Cachi Dam/Cachi Lake

One of the most environmentally conscious nations in the world, in 2016 Costa Rica produced 98% of its electricity through renewable resources such as hydro, wind, and geothermal power. Created in the 1970s by building three dams on the Reventazon River, Cachi Lake is one of Costa Rica’s first hydroelectric projects. One of the dams, Cachi Dam, generates both electric power and 40% of the drinking water to the nearby town of Cachi. The water from the reservoir is diverted through a pressure tunnel over 3 ½ miles long, a surge tank, an 1857 foot long penstock including a 381 footlong steel-lined tunnel, and power house. The Cachi Dam also controls floods and creates recreational opportunities in the area, taking advantage of the head available in the river, which for about 40 miles creates white water suitable for rafting.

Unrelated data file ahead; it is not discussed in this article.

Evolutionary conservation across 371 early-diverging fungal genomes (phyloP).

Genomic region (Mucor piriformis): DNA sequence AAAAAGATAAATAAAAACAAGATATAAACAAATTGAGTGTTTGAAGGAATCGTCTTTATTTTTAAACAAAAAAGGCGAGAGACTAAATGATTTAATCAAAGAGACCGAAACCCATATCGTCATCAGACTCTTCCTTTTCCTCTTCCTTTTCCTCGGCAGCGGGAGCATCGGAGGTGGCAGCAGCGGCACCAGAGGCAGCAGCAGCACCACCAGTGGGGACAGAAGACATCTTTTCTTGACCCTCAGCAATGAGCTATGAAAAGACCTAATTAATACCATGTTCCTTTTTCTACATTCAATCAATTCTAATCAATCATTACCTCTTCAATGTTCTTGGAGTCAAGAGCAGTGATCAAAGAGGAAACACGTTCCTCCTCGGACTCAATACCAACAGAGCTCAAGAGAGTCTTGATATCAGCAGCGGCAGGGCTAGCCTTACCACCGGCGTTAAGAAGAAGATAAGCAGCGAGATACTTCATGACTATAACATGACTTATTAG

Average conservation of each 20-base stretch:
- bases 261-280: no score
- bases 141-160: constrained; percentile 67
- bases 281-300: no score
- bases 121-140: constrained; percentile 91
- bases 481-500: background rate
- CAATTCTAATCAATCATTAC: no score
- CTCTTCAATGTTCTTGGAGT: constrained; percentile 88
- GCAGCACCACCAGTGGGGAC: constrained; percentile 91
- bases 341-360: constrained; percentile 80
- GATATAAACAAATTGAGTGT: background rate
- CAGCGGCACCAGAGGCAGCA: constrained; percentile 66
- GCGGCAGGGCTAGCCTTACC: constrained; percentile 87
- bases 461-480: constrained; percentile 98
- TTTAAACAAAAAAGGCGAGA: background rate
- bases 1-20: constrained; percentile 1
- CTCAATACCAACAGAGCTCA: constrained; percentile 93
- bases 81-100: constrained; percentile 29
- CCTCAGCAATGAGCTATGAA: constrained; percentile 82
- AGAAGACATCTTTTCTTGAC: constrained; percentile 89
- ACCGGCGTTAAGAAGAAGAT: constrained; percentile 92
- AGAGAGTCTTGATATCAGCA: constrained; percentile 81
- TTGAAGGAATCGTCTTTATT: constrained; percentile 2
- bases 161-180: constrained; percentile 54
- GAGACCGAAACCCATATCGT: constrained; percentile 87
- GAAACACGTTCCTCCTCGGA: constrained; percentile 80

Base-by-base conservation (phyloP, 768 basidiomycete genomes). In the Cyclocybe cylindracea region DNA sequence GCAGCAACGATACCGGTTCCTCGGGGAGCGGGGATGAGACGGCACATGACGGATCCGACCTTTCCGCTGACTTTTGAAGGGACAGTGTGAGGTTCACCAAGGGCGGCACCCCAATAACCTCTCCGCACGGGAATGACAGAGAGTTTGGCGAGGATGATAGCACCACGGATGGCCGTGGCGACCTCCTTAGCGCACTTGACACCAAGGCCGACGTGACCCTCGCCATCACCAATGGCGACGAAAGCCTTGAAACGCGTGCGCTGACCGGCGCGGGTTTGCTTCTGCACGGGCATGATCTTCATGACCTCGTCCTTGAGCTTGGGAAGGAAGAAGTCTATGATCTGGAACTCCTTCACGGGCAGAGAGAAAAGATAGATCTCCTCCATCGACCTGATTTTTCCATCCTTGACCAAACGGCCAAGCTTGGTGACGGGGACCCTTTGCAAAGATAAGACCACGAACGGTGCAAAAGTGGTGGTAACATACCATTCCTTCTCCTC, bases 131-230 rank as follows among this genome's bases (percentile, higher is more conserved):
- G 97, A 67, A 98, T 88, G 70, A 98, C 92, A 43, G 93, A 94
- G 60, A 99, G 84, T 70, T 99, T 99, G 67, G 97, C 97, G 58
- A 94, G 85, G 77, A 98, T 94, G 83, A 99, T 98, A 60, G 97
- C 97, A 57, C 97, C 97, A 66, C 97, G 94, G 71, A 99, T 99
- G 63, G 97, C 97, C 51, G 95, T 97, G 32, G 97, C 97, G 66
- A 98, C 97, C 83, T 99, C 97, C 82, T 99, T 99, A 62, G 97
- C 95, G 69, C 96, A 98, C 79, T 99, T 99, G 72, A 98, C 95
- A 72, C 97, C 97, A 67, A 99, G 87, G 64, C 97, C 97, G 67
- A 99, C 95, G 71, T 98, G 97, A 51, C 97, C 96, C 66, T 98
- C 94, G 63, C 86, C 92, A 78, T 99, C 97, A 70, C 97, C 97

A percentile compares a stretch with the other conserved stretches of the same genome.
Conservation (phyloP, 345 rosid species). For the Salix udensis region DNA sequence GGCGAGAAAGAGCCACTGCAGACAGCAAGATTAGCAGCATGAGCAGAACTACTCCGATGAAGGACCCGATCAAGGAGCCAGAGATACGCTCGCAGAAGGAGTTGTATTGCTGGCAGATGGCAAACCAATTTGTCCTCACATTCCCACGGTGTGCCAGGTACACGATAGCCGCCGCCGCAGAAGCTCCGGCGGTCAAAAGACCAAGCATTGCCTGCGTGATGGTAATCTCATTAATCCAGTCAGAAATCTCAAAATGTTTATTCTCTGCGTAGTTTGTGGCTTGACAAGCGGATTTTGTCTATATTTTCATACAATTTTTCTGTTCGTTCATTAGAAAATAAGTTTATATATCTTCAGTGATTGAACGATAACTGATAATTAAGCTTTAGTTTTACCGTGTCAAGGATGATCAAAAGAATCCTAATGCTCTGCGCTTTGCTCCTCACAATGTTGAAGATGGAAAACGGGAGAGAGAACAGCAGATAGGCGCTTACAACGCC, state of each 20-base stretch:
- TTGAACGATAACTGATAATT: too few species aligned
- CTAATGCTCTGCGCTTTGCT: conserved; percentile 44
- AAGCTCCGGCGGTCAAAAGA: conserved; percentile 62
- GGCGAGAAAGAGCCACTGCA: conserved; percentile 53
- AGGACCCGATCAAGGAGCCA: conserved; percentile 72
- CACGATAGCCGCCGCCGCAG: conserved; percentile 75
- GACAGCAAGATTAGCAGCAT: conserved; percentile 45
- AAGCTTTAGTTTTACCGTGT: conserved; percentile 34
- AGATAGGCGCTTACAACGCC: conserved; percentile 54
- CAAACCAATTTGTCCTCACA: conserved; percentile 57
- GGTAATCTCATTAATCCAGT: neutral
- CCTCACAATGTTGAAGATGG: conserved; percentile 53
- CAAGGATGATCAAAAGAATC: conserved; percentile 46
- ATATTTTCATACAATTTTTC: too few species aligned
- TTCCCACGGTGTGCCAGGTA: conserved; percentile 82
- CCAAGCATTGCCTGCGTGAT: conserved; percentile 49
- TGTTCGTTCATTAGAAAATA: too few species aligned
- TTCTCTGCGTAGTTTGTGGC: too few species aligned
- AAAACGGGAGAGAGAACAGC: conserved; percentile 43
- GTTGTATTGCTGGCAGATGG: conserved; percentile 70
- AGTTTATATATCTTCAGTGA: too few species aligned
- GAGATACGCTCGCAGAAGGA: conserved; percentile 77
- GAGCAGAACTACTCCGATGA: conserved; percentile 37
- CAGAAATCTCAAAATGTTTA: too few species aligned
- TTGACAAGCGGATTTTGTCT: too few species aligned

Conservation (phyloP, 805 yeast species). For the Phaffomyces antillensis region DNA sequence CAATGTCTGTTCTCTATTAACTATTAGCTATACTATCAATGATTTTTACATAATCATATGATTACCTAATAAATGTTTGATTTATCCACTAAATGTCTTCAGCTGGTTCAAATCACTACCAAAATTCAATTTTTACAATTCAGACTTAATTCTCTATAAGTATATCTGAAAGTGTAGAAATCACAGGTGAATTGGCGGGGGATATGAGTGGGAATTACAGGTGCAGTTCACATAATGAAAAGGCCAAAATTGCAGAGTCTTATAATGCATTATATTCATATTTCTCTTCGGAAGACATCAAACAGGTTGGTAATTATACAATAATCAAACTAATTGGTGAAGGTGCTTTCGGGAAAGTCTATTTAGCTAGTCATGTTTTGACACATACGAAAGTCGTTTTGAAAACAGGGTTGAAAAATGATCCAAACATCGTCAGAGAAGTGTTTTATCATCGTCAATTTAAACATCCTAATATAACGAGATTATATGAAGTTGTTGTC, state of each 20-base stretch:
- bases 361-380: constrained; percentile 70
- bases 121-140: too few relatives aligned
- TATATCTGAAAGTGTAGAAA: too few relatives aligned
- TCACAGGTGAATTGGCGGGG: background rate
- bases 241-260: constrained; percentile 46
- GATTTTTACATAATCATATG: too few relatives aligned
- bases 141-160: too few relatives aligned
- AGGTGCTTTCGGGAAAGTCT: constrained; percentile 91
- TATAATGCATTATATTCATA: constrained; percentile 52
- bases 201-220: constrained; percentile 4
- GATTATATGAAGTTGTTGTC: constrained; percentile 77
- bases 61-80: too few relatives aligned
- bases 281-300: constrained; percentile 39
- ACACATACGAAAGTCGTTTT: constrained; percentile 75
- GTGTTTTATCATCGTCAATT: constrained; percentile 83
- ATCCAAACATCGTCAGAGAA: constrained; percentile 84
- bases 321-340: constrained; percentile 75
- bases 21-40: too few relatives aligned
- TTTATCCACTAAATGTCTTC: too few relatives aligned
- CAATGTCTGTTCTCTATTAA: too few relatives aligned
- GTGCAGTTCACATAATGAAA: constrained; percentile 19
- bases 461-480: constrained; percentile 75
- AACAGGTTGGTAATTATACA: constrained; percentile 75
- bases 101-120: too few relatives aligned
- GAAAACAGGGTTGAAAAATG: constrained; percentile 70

Lake Cachi reaches depths of up to 280 feet while Cachi Dam, a thin double-arch concrete structure said to be one of the thinnest such dams in the world, reaches heights of up to 260 feet above its deepest foundation. As a testament to its sound construction, during the 1991 Limon earthquake – the strongest recorded in Costa Rica’s history with a 7.7 magnitude – the Cachi dam did not suffer any damage even though the epicenter was just 53 miles away.

The Cachi Lake and Dam are free sights located about 9 miles (a 25 minute drive) northeast of Orosi. Casa de Sonador and Escalada Cachi are nearby attractions, and the ruins of Ujarras can be reached by continuing just three miles east of Cachi Lake via Route 224. Visitors to the dam on weekends will find vendors selling a variety of foods including freshly made fruit cocktails, crawdads boiled on the spot, meat kebabs, and buttered corn on a stick.

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